The story of Paul Perret is quite unusual: He was famous not for one single accomplishment but for three different ones: He revolutionized watch adjustment, registered the very first Swiss patent, and contributed to the only watchmaking-related discovery to win a Nobel Prize! Perret was incredibly controversial in his time, vilified and then embraced by his peers, yet there is little record of his life. Read on and discover why Paul Perret deserves to be remembered!
La Chaux-de-Fonds is sometimes called “Watch City” because it is home to so much watchmaking history. It is said that “Chaux-de-Fonnier” factories produced half of the world’s watches in the first half of the 20th century! It’s no surprise that some historic sites are forgotten, but the Palais Invar deserves a closer look: It was one of the most recognizable buildings in La Chaux-de-Fonds for most of the 20th century, housing brands like Montre-Invar, Alpha, Venus, Le Phare, Sultana, and Jean d’Eve, and it was home to the first Salon Suisse de l’Horlogerie in 1933.
Although it is located in a tiny village of less than 1,000 residents, the factory in Fontainemelon looms large in the history of Swiss watchmaking. The oldest and largest ebauche factory in the country was established there early in the 19th century, and Fabrique d’Horlogerie Fontainemelon (FHF) was a founding member of Ebauches SA 100 years later. Even today, the Fontainemelon factory remains a cornerstone of the Swatch Group. Let’s look at the history that made Fontainemelon the dominant supplier of ebauches in the 19th century.
Although modern advertising is finely crafted, it can’t compare to the impact of the classics. To my eyes, the greatest watch advertisements came off the press of Auguste Fiedler of La Chaux-de-Fonds between World Wars I and II. His poster style advertisements mixed elements of German Plakatstil and French Art Deco movements, and are just as striking today as they would have been on the avenues of the 1930s.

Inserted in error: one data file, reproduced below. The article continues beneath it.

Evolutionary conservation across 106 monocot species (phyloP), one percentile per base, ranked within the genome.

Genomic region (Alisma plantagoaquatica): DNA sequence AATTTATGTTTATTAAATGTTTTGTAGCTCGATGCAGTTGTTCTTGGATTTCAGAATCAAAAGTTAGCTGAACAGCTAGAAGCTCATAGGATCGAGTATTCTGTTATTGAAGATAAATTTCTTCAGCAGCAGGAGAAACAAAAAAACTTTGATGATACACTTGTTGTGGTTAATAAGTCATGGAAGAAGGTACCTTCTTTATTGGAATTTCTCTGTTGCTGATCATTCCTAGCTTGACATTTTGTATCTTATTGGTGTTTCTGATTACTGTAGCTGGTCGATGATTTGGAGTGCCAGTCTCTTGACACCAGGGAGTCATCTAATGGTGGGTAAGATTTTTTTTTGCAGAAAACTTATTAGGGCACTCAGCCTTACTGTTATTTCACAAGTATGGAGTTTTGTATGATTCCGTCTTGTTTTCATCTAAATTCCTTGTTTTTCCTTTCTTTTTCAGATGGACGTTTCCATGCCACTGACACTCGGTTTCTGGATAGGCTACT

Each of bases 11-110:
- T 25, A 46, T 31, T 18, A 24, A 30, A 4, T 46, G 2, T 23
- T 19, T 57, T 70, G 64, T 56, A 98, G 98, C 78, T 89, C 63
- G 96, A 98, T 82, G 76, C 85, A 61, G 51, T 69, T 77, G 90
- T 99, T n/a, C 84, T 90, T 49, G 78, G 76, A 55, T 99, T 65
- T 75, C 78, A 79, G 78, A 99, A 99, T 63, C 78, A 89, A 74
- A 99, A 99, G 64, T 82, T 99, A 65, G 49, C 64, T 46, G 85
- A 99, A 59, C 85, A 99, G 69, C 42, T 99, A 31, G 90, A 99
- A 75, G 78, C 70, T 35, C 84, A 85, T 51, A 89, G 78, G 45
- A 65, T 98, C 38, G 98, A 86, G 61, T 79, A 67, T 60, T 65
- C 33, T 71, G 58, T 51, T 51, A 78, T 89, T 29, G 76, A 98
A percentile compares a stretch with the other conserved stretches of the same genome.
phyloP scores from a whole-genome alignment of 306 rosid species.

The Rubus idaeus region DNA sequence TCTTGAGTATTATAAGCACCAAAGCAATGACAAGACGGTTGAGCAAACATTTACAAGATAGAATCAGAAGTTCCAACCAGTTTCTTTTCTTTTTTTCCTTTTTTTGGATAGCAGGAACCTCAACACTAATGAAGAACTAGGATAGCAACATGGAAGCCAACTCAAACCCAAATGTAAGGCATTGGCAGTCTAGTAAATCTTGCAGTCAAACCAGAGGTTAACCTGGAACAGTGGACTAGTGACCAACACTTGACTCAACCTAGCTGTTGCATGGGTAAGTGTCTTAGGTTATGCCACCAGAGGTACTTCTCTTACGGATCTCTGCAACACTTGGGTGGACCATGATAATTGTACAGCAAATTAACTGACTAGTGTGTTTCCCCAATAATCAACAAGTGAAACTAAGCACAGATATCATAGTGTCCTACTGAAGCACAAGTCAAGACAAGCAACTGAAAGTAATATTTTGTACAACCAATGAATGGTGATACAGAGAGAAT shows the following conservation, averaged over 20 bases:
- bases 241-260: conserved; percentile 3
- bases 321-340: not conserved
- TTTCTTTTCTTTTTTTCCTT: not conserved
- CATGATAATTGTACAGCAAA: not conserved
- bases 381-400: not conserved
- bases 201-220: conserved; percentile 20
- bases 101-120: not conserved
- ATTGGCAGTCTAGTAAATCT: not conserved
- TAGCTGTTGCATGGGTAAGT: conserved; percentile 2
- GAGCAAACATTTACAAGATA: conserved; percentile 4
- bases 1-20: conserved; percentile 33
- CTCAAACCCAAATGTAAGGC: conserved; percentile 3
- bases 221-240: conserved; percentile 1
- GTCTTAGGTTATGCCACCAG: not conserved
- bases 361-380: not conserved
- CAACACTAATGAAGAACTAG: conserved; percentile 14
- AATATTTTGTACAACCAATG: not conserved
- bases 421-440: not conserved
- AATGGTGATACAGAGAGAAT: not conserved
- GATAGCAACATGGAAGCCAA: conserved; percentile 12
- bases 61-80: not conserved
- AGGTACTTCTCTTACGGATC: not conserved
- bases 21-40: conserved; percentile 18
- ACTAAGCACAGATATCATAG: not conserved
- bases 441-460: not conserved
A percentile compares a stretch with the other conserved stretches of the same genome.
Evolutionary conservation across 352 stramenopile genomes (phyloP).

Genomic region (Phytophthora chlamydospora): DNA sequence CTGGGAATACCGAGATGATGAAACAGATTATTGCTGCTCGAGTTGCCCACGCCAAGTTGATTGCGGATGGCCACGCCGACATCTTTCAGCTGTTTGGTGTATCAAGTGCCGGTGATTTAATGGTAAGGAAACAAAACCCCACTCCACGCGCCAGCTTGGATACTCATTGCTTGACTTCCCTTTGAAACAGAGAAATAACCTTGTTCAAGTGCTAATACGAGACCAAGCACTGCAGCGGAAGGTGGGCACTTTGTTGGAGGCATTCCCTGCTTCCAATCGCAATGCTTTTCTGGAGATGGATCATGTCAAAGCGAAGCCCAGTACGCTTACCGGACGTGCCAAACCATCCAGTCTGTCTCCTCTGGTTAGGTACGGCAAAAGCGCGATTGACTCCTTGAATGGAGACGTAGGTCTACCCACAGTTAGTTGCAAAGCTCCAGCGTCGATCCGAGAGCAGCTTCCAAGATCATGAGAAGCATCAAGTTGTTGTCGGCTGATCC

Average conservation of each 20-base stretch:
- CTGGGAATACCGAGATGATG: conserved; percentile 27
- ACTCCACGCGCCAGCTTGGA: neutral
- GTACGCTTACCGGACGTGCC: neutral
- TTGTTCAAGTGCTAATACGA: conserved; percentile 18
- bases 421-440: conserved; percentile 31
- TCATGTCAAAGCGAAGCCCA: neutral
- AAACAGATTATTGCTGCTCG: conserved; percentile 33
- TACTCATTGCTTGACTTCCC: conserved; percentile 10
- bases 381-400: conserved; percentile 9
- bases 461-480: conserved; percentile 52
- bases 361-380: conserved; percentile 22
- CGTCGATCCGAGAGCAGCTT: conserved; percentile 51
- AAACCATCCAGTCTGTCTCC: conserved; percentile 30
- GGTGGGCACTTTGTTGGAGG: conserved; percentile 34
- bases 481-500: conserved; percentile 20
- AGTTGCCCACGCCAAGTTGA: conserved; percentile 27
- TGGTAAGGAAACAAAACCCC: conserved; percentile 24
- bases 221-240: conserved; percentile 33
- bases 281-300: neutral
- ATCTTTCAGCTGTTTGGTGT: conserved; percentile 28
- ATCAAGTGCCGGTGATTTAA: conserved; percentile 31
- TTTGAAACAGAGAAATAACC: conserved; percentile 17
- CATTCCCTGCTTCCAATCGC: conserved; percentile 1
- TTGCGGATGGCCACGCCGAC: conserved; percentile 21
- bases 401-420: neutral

Last year I published an article on the long and complicated story of Hebdomas, the 8-day watch with the exposed balance wheel. As I discussed then, the watch dates all the way back to 1889 and remains in production to this day, a remarkably long life for a fussy old fashioned design! But I did not then have access to some of the sources of information that inform my research today, and a few readers pointed out some areas I missed. Today I am diving deep into the origins of the Hebdomas, the inventor Irénée Aubry, the watchmaker Arthur Graizely, and the industrialist Otto Schild.
What was the first automatic watch? English inventor John Harwood certainly deserves credit, and his unusual design was produced in some volume by A. Schild, Fortis, and Blancpain starting in 1926. And Leon Leroy produced a few “perpetual” watches a few years earlier. But one watch that stands out among the many self-winding watches released following the expiration of Harwood’s patent in 1931: Eugène Meylan’s automatic winding module, produced in volume by Glycine and Pretto, was the first practical and widely-produced automatic winding mechanism. And the man behind it has a fascinating story of invention, entrepreneurialism, and dedication with a truly heartbreaking ending.
I hope that this somewhat-pointless research project into Dulfi, Mulfi, and Henri Müller helps illustrate my approach to learning about the history of the watch industry and my reliance on primary sources for information. We can trace the foundation of Henri Müller & Fils with confidence and can definitely know the dates of establishment of Mulfi and Dulfi. We even have some images of ads and watches that came along the way.
What exactly does “Montbrillant” mean? Although the word has been associated with Breitling for over a century, the answer might surprise you! Montbrillant is not a person or even a place, really. It’s an idea, and represents brilliant marketing a century in the making!
Spend some time looking at old watches and you’re bound to stumble across an unusual watch with an off-center dial, fancy exposed balance, and 8-day power reserve. The dial will likely say “Hebdomas” and “8 Jours” and not much more. Is this some exotic high-end watch or a mass-market pretender? That’s the story I’m telling today!
Like many watch fans, I was enticed by the concept of visiting the picturesque mountains of French-speaking northwest Switzerland, the Jura region, home of so many of my timepieces. But I was not entirely clear on what this visit would entail. Most of the articles about such visits focus on special arrangements by manufacturers or general overviews of the towns in the cantons of Neuchâtel and Geneva. I would be traveling alone and unannounced, however. What would await me in La Chaux-de-Fonds, Le Locle, Bienne-Biel, Le Sentier, and the rest?